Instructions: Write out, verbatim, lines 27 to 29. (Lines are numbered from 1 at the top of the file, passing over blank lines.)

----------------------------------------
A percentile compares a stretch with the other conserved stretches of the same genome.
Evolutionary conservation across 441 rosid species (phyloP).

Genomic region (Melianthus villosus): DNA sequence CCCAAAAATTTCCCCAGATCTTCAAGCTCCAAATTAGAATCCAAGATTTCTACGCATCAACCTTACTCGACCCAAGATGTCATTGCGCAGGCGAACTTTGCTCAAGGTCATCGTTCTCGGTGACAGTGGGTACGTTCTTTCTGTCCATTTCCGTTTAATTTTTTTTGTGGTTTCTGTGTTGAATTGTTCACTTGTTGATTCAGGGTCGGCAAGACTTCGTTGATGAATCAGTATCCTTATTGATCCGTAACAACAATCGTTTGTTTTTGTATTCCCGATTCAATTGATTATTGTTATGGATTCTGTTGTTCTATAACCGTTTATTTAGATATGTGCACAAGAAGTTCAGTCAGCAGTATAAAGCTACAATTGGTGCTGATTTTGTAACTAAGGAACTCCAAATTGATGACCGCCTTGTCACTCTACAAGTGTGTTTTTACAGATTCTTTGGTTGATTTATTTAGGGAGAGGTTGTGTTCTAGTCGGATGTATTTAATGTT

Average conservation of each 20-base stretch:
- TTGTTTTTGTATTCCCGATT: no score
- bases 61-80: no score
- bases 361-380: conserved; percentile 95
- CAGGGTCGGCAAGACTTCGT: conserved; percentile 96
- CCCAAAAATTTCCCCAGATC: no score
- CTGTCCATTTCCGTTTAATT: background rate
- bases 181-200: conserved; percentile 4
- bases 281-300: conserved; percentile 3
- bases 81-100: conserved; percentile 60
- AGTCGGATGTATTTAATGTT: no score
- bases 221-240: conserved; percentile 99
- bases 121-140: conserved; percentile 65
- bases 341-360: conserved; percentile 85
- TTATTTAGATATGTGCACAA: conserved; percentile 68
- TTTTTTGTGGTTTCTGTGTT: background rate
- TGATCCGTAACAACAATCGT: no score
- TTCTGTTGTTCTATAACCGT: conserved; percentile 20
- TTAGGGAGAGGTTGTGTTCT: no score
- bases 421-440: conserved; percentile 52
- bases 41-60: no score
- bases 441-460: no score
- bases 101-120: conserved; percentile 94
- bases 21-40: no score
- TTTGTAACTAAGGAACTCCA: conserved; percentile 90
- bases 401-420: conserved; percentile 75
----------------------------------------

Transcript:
- bases 21-40: no score
- TTTGTAACTAAGGAACTCCA: conserved; percentile 90
- bases 401-420: conserved; percentile 75